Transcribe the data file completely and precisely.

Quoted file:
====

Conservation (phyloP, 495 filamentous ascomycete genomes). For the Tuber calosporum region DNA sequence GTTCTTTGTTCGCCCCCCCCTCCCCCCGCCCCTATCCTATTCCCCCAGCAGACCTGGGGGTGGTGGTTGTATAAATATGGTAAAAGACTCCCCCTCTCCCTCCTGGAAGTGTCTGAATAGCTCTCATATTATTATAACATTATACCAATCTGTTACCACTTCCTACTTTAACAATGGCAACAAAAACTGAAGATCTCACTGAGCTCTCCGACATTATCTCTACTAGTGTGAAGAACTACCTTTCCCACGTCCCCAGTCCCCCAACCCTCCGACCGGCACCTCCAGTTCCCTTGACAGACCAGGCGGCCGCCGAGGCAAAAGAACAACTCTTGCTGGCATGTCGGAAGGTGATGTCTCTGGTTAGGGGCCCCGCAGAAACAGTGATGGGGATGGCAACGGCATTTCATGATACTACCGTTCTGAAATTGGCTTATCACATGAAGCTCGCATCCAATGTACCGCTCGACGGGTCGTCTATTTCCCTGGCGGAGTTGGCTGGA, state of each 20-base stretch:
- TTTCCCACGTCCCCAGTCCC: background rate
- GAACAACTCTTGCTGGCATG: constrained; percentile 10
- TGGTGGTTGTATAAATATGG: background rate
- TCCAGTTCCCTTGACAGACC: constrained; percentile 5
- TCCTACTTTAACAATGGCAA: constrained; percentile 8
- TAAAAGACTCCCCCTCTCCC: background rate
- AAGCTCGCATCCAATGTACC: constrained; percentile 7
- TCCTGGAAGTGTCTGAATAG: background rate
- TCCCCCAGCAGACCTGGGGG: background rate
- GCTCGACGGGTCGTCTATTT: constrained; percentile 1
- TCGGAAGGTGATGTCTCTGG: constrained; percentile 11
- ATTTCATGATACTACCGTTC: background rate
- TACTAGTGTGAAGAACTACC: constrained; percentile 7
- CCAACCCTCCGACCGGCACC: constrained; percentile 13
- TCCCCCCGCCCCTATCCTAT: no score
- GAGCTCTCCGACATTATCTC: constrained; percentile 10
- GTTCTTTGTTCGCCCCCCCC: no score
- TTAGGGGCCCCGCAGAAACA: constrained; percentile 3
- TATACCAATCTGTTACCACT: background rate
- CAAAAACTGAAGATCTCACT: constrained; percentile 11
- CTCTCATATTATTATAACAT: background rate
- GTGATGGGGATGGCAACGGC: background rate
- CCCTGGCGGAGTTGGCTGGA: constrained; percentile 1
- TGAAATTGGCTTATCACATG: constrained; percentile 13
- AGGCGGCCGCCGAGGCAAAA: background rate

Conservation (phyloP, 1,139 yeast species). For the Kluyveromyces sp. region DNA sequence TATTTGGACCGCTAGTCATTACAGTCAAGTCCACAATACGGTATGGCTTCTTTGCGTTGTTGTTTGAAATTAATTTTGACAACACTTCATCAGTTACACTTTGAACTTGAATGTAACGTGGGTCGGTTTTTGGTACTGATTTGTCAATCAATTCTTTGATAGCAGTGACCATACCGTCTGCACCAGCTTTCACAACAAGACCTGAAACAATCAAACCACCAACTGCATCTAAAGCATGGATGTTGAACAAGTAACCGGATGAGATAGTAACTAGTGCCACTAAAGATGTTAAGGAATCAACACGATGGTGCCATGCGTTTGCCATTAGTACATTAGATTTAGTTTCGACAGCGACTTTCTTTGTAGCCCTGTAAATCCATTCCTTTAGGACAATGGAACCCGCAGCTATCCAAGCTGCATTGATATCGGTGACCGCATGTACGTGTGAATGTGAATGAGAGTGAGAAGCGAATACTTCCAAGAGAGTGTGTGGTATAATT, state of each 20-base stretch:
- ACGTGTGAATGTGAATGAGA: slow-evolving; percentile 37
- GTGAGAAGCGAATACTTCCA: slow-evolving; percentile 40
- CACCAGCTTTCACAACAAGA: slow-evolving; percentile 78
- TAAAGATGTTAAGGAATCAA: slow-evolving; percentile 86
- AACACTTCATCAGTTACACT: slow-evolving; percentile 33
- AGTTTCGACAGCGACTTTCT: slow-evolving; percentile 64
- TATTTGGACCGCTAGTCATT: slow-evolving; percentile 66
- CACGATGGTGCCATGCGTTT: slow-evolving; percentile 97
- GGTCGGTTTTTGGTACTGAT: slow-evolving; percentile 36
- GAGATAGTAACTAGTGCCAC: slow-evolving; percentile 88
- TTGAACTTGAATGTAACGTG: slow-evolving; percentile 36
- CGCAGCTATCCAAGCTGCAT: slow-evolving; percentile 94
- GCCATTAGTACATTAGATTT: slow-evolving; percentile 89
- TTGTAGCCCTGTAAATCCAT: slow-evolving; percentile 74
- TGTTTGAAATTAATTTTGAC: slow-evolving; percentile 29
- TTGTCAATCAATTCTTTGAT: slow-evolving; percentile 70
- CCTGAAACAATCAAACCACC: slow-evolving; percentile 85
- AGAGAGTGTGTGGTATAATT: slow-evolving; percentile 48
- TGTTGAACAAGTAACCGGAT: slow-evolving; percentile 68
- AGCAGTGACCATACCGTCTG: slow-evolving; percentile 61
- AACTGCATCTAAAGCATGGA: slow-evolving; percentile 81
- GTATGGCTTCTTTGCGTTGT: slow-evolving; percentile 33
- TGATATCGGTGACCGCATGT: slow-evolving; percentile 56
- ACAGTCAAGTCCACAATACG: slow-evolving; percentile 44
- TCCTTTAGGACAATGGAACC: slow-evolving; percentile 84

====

Conservation (phyloP, 495 filamentous ascomycete genomes). For the Tuber calosporum region DNA sequence GTTCTTTGTTCGCCCCCCCCTCCCCCCGCCCCTATCCTATTCCCCCAGCAGACCTGGGGGTGGTGGTTGTATAAATATGGTAAAAGACTCCCCCTCTCCCTCCTGGAAGTGTCTGAATAGCTCTCATATTATTATAACATTATACCAATCTGTTACCACTTCCTACTTTAACAATGGCAACAAAAACTGAAGATCTCACTGAGCTCTCCGACATTATCTCTACTAGTGTGAAGAACTACCTTTCCCACGTCCCCAGTCCCCCAACCCTCCGACCGGCACCTCCAGTTCCCTTGACAGACCAGGCGGCCGCCGAGGCAAAAGAACAACTCTTGCTGGCATGTCGGAAGGTGATGTCTCTGGTTAGGGGCCCCGCAGAAACAGTGATGGGGATGGCAACGGCATTTCATGATACTACCGTTCTGAAATTGGCTTATCACATGAAGCTCGCATCCAATGTACCGCTCGACGGGTCGTCTATTTCCCTGGCGGAGTTGGCTGGA, state of each 20-base stretch:
- TTTCCCACGTCCCCAGTCCC: background rate
- GAACAACTCTTGCTGGCATG: constrained; percentile 10
- TGGTGGTTGTATAAATATGG: background rate
- TCCAGTTCCCTTGACAGACC: constrained; percentile 5
- TCCTACTTTAACAATGGCAA: constrained; percentile 8
- TAAAAGACTCCCCCTCTCCC: background rate
- AAGCTCGCATCCAATGTACC: constrained; percentile 7
- TCCTGGAAGTGTCTGAATAG: background rate
- TCCCCCAGCAGACCTGGGGG: background rate
- GCTCGACGGGTCGTCTATTT: constrained; percentile 1
- TCGGAAGGTGATGTCTCTGG: constrained; percentile 11
- ATTTCATGATACTACCGTTC: background rate
- TACTAGTGTGAAGAACTACC: constrained; percentile 7
- CCAACCCTCCGACCGGCACC: constrained; percentile 13
- TCCCCCCGCCCCTATCCTAT: no score
- GAGCTCTCCGACATTATCTC: constrained; percentile 10
- GTTCTTTGTTCGCCCCCCCC: no score
- TTAGGGGCCCCGCAGAAACA: constrained; percentile 3
- TATACCAATCTGTTACCACT: background rate
- CAAAAACTGAAGATCTCACT: constrained; percentile 11
- CTCTCATATTATTATAACAT: background rate
- GTGATGGGGATGGCAACGGC: background rate
- CCCTGGCGGAGTTGGCTGGA: constrained; percentile 1
- TGAAATTGGCTTATCACATG: constrained; percentile 13
- AGGCGGCCGCCGAGGCAAAA: background rate

Conservation (phyloP, 1,139 yeast species). For the Kluyveromyces sp. region DNA sequence TATTTGGACCGCTAGTCATTACAGTCAAGTCCACAATACGGTATGGCTTCTTTGCGTTGTTGTTTGAAATTAATTTTGACAACACTTCATCAGTTACACTTTGAACTTGAATGTAACGTGGGTCGGTTTTTGGTACTGATTTGTCAATCAATTCTTTGATAGCAGTGACCATACCGTCTGCACCAGCTTTCACAACAAGACCTGAAACAATCAAACCACCAACTGCATCTAAAGCATGGATGTTGAACAAGTAACCGGATGAGATAGTAACTAGTGCCACTAAAGATGTTAAGGAATCAACACGATGGTGCCATGCGTTTGCCATTAGTACATTAGATTTAGTTTCGACAGCGACTTTCTTTGTAGCCCTGTAAATCCATTCCTTTAGGACAATGGAACCCGCAGCTATCCAAGCTGCATTGATATCGGTGACCGCATGTACGTGTGAATGTGAATGAGAGTGAGAAGCGAATACTTCCAAGAGAGTGTGTGGTATAATT, state of each 20-base stretch:
- ACGTGTGAATGTGAATGAGA: slow-evolving; percentile 37
- GTGAGAAGCGAATACTTCCA: slow-evolving; percentile 40
- CACCAGCTTTCACAACAAGA: slow-evolving; percentile 78
- TAAAGATGTTAAGGAATCAA: slow-evolving; percentile 86
- AACACTTCATCAGTTACACT: slow-evolving; percentile 33
- AGTTTCGACAGCGACTTTCT: slow-evolving; percentile 64
- TATTTGGACCGCTAGTCATT: slow-evolving; percentile 66
- CACGATGGTGCCATGCGTTT: slow-evolving; percentile 97
- GGTCGGTTTTTGGTACTGAT: slow-evolving; percentile 36
- GAGATAGTAACTAGTGCCAC: slow-evolving; percentile 88
- TTGAACTTGAATGTAACGTG: slow-evolving; percentile 36
- CGCAGCTATCCAAGCTGCAT: slow-evolving; percentile 94
- GCCATTAGTACATTAGATTT: slow-evolving; percentile 89
- TTGTAGCCCTGTAAATCCAT: slow-evolving; percentile 74
- TGTTTGAAATTAATTTTGAC: slow-evolving; percentile 29
- TTGTCAATCAATTCTTTGAT: slow-evolving; percentile 70
- CCTGAAACAATCAAACCACC: slow-evolving; percentile 85
- AGAGAGTGTGTGGTATAATT: slow-evolving; percentile 48
- TGTTGAACAAGTAACCGGAT: slow-evolving; percentile 68
- AGCAGTGACCATACCGTCTG: slow-evolving; percentile 61
- AACTGCATCTAAAGCATGGA: slow-evolving; percentile 81
- GTATGGCTTCTTTGCGTTGT: slow-evolving; percentile 33
- TGATATCGGTGACCGCATGT: slow-evolving; percentile 56
- ACAGTCAAGTCCACAATACG: slow-evolving; percentile 44
- TCCTTTAGGACAATGGAACC: slow-evolving; percentile 84